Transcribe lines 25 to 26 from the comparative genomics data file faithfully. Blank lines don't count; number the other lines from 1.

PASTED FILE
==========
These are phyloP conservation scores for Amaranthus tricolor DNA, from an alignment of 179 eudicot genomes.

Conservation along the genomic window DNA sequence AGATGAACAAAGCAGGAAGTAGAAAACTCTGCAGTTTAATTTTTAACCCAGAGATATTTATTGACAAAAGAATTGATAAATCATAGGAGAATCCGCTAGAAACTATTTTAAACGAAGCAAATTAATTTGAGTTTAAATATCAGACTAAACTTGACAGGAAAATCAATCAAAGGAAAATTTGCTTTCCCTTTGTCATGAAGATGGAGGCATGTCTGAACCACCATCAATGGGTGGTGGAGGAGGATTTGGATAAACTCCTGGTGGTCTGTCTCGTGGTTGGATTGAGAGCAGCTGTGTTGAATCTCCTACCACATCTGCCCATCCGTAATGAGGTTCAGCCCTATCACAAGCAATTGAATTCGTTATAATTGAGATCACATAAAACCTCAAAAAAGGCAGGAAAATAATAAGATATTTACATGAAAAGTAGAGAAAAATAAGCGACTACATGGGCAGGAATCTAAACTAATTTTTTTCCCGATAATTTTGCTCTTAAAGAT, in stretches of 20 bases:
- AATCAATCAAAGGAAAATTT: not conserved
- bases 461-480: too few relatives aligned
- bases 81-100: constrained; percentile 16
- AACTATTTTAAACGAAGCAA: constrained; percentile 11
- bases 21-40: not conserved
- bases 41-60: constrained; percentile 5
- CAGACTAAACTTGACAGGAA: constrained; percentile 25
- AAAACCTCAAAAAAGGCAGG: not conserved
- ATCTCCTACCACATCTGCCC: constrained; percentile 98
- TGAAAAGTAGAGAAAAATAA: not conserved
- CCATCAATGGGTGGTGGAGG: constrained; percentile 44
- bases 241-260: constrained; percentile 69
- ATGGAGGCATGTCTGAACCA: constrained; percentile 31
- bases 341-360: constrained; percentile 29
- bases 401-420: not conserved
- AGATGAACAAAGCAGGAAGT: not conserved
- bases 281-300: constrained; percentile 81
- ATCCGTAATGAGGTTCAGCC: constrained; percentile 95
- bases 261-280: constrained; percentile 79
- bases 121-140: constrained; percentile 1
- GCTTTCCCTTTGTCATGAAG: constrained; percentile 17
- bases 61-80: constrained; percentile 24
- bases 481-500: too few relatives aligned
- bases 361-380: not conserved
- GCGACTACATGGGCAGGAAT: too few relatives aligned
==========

- bases 481-500: too few relatives aligned
- bases 361-380: not conserved